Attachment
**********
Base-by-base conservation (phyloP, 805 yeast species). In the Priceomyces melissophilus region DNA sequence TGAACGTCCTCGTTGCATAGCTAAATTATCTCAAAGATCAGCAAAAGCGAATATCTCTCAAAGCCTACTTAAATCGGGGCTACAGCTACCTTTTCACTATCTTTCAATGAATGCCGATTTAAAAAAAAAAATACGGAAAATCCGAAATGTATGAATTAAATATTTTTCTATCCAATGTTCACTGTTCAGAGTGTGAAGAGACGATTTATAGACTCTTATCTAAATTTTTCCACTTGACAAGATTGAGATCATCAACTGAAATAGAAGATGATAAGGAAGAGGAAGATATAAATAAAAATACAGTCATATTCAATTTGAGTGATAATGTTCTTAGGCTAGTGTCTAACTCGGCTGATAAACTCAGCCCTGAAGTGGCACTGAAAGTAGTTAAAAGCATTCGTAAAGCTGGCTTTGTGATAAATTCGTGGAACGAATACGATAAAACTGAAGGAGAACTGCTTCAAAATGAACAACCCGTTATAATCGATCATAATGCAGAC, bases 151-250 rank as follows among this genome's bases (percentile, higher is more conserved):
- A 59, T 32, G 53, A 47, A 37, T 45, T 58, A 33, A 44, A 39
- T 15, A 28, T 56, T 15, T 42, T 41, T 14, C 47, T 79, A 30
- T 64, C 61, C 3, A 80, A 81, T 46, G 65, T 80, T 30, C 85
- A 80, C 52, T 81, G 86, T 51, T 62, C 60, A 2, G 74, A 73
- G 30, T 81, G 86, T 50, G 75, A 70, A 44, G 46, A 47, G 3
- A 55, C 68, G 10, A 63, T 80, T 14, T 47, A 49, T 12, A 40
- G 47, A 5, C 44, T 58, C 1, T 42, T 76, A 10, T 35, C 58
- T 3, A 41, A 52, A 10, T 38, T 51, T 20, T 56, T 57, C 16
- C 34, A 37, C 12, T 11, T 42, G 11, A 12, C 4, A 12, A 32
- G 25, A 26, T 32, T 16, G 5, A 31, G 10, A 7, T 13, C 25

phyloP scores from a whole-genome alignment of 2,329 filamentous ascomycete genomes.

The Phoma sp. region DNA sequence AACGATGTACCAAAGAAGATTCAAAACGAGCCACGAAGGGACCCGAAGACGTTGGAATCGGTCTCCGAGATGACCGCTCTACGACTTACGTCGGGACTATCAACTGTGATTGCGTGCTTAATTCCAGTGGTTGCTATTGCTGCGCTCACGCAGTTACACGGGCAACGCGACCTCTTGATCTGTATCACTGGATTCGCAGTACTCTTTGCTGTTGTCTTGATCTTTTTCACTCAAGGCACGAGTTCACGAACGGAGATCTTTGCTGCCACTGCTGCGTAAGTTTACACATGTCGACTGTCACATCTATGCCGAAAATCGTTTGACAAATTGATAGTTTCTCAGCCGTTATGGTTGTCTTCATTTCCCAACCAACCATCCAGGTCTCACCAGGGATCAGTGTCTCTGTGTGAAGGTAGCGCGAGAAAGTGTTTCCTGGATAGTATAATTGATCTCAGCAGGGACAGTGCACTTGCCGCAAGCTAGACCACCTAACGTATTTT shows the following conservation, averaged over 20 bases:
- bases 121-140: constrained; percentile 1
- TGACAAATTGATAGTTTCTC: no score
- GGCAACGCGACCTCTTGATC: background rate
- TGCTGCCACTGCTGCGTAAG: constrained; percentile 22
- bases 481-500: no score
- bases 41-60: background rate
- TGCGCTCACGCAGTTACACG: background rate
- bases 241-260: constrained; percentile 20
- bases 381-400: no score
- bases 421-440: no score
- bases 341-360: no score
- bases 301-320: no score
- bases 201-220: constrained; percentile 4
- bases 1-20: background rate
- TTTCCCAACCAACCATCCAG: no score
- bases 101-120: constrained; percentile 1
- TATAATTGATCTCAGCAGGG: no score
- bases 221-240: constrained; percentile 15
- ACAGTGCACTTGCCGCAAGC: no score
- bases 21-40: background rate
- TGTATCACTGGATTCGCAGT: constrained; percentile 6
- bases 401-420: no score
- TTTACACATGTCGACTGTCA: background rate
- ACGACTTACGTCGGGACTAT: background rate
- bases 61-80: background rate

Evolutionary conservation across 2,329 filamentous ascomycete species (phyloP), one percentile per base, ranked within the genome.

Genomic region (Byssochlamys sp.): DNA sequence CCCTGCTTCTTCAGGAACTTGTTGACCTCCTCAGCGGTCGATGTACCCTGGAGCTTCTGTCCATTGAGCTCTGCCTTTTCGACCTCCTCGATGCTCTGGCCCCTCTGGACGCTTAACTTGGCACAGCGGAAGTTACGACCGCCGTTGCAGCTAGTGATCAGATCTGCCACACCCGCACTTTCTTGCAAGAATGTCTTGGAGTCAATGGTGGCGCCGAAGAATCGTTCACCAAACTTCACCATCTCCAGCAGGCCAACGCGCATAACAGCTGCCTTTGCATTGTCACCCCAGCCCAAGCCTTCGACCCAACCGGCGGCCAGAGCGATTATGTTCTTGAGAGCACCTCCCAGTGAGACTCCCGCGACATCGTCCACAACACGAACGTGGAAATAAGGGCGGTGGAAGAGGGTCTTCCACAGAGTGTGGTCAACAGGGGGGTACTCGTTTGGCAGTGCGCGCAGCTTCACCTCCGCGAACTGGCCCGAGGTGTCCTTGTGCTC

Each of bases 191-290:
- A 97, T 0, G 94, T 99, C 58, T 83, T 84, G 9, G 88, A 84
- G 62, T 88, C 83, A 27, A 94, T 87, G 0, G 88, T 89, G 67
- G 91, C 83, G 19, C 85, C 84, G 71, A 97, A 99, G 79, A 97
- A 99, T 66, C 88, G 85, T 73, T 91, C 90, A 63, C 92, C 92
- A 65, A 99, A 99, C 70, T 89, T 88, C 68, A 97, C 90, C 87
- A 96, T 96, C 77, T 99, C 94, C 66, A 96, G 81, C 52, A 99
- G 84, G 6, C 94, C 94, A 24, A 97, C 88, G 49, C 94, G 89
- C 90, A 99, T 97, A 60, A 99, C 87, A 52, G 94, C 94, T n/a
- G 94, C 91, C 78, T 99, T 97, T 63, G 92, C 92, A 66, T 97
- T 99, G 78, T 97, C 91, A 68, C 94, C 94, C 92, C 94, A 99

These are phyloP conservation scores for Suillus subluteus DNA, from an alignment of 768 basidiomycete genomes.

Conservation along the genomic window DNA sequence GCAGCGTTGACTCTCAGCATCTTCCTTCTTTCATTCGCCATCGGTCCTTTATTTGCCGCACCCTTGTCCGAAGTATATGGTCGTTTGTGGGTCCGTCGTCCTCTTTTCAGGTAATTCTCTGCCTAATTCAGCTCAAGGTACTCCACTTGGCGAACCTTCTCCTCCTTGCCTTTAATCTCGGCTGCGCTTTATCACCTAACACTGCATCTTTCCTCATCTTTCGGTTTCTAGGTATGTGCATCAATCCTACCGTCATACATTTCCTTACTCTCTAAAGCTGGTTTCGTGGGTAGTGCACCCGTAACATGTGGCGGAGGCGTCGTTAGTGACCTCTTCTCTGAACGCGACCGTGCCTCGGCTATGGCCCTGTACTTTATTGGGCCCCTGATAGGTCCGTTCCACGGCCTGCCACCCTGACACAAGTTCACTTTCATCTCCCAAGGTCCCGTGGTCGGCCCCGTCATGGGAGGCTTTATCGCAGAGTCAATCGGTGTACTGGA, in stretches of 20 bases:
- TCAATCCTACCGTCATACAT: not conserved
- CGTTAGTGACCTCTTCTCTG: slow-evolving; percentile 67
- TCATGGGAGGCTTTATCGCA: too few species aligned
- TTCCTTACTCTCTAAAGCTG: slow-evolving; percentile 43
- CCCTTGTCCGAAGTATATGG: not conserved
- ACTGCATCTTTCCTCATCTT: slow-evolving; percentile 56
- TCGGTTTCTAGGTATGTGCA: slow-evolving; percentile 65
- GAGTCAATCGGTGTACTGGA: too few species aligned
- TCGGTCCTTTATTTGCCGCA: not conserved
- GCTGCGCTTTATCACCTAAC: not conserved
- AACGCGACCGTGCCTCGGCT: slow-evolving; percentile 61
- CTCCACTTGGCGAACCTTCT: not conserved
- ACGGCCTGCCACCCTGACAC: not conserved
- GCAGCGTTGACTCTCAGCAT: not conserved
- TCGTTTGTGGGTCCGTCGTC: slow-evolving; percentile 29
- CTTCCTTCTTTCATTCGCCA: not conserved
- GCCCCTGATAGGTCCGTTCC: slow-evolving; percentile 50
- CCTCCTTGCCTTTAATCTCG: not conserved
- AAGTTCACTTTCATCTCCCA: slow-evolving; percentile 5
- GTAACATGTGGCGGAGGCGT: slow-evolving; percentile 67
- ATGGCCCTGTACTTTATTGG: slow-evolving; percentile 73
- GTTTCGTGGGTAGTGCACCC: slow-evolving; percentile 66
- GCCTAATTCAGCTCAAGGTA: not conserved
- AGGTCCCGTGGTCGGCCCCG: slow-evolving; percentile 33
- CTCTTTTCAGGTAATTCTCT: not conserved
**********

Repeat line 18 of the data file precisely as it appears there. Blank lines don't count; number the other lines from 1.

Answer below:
- bases 481-500: no score